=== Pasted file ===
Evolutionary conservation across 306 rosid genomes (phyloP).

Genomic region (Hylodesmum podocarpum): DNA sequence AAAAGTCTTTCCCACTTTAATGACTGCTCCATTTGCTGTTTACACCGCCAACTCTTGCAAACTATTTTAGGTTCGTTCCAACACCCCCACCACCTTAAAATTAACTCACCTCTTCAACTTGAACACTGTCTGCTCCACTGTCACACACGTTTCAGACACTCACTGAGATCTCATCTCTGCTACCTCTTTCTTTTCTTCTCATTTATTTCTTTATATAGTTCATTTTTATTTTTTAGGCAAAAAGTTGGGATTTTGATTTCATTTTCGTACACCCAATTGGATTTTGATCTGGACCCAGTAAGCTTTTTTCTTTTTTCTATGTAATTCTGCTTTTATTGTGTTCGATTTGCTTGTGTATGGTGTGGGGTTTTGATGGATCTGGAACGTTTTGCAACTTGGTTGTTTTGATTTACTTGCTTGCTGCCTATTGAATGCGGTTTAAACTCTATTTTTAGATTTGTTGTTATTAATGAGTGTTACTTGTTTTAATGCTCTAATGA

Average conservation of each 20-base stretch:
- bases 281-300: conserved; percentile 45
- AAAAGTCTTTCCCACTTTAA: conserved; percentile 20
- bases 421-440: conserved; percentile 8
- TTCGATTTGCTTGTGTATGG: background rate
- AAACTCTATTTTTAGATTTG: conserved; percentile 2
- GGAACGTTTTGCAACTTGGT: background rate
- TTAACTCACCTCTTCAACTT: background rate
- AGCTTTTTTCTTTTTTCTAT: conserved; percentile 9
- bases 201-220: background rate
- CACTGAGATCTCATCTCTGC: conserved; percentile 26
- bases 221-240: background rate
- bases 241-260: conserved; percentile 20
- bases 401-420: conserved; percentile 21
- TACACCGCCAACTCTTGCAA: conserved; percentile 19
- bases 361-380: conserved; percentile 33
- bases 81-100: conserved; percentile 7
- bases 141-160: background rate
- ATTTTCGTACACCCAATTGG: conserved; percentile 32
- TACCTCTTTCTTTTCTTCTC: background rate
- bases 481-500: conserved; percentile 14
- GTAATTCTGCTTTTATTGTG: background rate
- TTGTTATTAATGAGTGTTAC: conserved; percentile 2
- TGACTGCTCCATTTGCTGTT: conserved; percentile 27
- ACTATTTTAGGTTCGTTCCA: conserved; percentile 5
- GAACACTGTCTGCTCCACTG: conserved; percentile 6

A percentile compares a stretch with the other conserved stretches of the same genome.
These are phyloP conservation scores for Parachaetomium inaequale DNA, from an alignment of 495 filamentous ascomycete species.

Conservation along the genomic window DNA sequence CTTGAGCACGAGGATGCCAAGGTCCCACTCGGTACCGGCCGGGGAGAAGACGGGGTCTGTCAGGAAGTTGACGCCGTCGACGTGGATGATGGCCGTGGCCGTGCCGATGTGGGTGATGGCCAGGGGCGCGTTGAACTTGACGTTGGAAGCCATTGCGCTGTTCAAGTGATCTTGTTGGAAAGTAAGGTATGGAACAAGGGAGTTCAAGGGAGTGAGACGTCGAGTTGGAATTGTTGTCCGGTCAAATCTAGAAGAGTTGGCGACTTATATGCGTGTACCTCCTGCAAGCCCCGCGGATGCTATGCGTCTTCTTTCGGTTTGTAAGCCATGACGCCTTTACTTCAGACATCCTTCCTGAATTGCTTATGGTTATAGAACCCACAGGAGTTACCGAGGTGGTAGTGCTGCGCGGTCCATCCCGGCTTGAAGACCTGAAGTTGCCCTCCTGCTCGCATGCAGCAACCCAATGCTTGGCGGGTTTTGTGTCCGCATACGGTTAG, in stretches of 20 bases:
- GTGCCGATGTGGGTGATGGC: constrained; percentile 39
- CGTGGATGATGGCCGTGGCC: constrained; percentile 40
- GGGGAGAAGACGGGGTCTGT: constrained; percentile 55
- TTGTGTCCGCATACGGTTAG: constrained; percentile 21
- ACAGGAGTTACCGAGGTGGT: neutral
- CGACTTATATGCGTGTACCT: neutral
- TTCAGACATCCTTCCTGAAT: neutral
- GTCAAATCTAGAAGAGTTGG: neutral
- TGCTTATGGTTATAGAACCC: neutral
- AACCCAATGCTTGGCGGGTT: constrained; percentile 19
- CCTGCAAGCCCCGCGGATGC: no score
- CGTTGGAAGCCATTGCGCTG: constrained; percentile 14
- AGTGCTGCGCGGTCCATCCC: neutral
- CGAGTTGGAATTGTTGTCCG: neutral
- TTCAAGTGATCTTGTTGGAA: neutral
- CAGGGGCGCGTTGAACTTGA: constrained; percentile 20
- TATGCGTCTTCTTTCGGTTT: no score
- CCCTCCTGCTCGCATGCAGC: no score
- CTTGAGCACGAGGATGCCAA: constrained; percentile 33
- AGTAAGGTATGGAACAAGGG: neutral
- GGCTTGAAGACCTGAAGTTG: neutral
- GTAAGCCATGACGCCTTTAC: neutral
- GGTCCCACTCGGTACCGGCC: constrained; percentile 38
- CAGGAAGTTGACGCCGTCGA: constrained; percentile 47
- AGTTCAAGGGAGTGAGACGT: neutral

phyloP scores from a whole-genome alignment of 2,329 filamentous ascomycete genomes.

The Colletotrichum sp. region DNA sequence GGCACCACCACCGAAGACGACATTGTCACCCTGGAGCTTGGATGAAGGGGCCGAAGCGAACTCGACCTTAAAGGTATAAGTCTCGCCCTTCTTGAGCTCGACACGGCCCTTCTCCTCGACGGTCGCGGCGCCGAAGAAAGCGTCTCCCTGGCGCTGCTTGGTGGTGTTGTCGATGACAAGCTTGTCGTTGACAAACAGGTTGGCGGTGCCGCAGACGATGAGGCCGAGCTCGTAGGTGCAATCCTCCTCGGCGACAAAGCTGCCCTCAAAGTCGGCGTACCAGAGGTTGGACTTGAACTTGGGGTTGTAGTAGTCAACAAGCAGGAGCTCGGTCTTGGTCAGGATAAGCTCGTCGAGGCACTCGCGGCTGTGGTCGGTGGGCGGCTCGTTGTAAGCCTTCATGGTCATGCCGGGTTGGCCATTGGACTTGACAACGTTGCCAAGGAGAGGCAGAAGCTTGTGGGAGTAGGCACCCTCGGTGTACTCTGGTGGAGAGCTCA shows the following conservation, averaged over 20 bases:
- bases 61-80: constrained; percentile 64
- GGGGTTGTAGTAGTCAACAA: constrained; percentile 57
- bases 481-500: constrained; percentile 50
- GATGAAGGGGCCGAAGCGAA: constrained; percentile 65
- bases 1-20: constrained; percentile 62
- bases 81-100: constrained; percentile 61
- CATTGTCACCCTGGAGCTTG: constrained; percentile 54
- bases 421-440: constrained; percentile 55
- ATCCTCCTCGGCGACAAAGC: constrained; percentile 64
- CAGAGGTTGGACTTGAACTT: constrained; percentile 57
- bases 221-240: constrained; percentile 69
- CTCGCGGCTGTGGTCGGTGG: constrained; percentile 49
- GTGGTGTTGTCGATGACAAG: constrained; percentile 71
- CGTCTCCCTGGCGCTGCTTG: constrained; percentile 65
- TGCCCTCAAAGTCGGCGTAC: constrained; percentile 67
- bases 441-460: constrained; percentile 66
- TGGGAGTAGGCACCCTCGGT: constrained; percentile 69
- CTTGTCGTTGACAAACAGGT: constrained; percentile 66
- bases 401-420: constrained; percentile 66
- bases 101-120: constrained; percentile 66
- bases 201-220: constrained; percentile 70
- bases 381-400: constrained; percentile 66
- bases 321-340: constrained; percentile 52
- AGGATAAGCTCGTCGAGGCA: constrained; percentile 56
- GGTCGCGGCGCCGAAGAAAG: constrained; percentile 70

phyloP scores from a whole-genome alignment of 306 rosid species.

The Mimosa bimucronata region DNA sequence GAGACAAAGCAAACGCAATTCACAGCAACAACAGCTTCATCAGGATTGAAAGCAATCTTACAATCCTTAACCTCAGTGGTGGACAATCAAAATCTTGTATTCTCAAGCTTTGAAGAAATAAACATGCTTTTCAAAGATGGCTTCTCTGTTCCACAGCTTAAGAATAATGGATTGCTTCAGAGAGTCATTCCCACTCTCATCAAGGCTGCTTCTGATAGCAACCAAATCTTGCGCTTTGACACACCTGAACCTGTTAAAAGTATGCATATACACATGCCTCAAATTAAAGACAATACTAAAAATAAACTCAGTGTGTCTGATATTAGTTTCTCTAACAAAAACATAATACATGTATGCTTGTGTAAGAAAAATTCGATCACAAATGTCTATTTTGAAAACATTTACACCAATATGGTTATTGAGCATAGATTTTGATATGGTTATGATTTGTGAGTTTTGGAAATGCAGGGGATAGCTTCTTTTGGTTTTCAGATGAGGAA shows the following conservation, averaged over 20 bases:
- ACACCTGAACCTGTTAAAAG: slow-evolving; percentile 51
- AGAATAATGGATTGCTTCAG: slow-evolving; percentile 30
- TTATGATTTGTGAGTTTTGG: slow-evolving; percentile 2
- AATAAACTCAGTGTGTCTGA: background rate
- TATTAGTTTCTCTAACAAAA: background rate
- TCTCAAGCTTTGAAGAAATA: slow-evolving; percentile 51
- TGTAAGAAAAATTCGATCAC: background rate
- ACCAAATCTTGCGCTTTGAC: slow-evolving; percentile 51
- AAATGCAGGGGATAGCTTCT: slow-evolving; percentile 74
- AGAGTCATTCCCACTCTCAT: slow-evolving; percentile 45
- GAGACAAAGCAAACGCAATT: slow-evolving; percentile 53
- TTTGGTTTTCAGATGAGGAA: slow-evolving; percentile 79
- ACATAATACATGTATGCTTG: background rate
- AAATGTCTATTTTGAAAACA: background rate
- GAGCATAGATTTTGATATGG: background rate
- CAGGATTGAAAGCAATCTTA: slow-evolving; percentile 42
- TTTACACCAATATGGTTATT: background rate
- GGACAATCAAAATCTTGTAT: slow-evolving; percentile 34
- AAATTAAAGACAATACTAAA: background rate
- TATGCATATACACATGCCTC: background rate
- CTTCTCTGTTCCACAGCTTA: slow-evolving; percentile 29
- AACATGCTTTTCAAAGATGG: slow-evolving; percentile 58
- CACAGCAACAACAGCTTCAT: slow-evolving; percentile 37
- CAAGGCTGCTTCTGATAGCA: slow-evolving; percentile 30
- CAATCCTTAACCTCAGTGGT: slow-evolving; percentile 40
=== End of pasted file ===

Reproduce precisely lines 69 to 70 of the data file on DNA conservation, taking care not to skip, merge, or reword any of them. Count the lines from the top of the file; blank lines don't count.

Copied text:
- bases 221-240: constrained; percentile 69
- CTCGCGGCTGTGGTCGGTGG: constrained; percentile 49